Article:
How It Works at MSNBC
by Gaius Publius
Keeping this short, while I try to find out how a candidate who can fill multiple football stadiums per week for months gets beat by a candidate who can't fill college basketball gyms ... by 13% in California. I need to think about that.
So, MSNBC. Without intending to (this was written in 2011), Cenk Uygur delivered an indictment of this year's Clinton vs. Sanders coverage on MSNBC. Here's the Huffington Post write-up of Uygur's departure:
Cenk Uygur On Leaving MSNBC: Network Told Me To ‘Tone It Down,’ Didn’t Want To ‘Challenge Power’The piece goes on to note Griffin's denials. Elements of the story to notice:
Cenk Uygur—the progressive online talk show host whose brief tenure as an MSNBC anchor ended on Wednesday—tore into the network in a lengthy monologue on Wednesday night, saying he had turned down a smaller role on MSNBC because he had been told he was too combative towards “those in power.”
Uygur had been the 6 PM host of the network since January. But that role came to an end on Wednesday, as the network announced that he would not be continuing. ...
Speaking on his “Young Turks” show, Uygur said that, though the ratings for his show had been satisfying MSNBC executives, his “tone” had not. According to his version of events, his departure from the network was the culmination of a protracted struggle with MSNBC management who wanted him to be more buttoned down.
Uygur said that, in April, MSNBC president Phil Griffin called him in for a talk. Griffin allegedly told him that “people in Washington” were concerned with his tone on the show.
“‘Outsiders are cool, but we’re the establishment,’” Griffin said, according to Uygur, who said he was also told to book more Republicans on the show. He claimed to have been stunned by the conversation, and said he ignored Griffin’s advice.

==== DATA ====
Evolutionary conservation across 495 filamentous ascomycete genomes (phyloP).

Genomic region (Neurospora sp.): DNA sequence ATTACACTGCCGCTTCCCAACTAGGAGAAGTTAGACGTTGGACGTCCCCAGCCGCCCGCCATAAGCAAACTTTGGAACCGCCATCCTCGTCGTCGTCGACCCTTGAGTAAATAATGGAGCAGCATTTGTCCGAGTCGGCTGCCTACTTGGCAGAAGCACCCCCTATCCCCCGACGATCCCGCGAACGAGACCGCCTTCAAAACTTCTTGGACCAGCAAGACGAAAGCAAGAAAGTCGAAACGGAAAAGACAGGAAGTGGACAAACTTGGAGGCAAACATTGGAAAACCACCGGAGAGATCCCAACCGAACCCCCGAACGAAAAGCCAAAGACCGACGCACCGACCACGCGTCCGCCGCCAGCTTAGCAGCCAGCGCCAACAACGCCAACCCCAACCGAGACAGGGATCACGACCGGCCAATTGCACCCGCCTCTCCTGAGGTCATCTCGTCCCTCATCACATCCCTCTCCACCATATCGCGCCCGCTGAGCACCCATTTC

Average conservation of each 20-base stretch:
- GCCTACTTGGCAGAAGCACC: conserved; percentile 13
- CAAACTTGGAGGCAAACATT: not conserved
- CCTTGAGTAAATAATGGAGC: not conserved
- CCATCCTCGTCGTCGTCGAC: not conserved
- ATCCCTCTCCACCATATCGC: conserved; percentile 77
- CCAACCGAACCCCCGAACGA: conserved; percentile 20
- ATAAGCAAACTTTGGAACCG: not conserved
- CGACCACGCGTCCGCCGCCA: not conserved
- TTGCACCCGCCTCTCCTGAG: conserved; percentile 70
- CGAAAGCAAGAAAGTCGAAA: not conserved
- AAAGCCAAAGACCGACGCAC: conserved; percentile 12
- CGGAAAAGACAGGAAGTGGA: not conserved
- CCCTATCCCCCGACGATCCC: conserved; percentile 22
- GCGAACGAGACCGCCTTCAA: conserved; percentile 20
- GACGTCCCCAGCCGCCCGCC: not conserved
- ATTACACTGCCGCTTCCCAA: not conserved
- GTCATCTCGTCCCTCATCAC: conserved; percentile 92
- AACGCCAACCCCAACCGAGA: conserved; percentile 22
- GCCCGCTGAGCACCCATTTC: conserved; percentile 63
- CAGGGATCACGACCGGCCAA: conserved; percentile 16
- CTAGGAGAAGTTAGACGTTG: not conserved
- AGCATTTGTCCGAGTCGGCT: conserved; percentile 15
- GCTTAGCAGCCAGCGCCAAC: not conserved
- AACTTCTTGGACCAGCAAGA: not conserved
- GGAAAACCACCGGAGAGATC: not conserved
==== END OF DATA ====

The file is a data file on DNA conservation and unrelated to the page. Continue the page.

Though his ratings increased, Uygur said that, a couple of weeks ago, he was informed that he would not be getting the permanent slot at 6 PM, but was instead offered a smaller contributor role for twice the salary. He said he turned it down because, in his words, he did not want to work at a place “that didn’t want to challenge power.” ...
- "People in Washington" were "concerned with his tone"
- "Outsiders are cool, but we're the establishment"
- "Book more Republicans"
- And from the video above, he's too "tough on the guests"
"So here's the interesting story. After I was told, 'Hey, mainly it's the ratings,' one of the producers on one of the shows pulled me aside, as a friend, and gave me a little talking-to, which was interesting. He said, 'Look, Cenk, there are two audiences.' He said, 'There's the audience that you're trying to appeal to, that's the viewers, and then there's the audience that's management. And management is kind of like, the club. And they want to make sure that you're cool, and that, basically, you can play ball to be in the club.'Employees telling employees how to please the boss. "Words to the wise," a process in place at every workplace I've ever been a part of. In other words, the employees discipline each other, so the boss doesn't have to.
"And I thought, Hey, listen, the the guys trying to look out for me. I appreciate it. Is that really true? Who knows? It's something to note, no question about it. But we'll see how it develops...."
This sets up the discussions with Phil Griffin, Uygur's boss, and Uygur's finding out that it's not really just the ratings they care about, but pleasing "Washington." In part 2 of the discussion, Uygur says, at 3:26: "I am not going to do a show where I pretend most politicians [in Washington] are 'honorable gentlemen'." (Further explanation from Uygur here.)
But if you are willing to do that show, the one where most politicians in Washington are "honorable," the perks are excellent, as Uygur explains at 10:15 above.
One of the perks of being in the MSNBC "club" — you always fly like this (source).
Uygur walked away. Others don't. Not to impugn those others, because you never know whose integrity is totally intact over there. But you also never know who's made the professional trade to keep Phil Griffin happy with his reports from "Washington."
And that's how it works at MSNBC, at least according to one who didn't make that trade.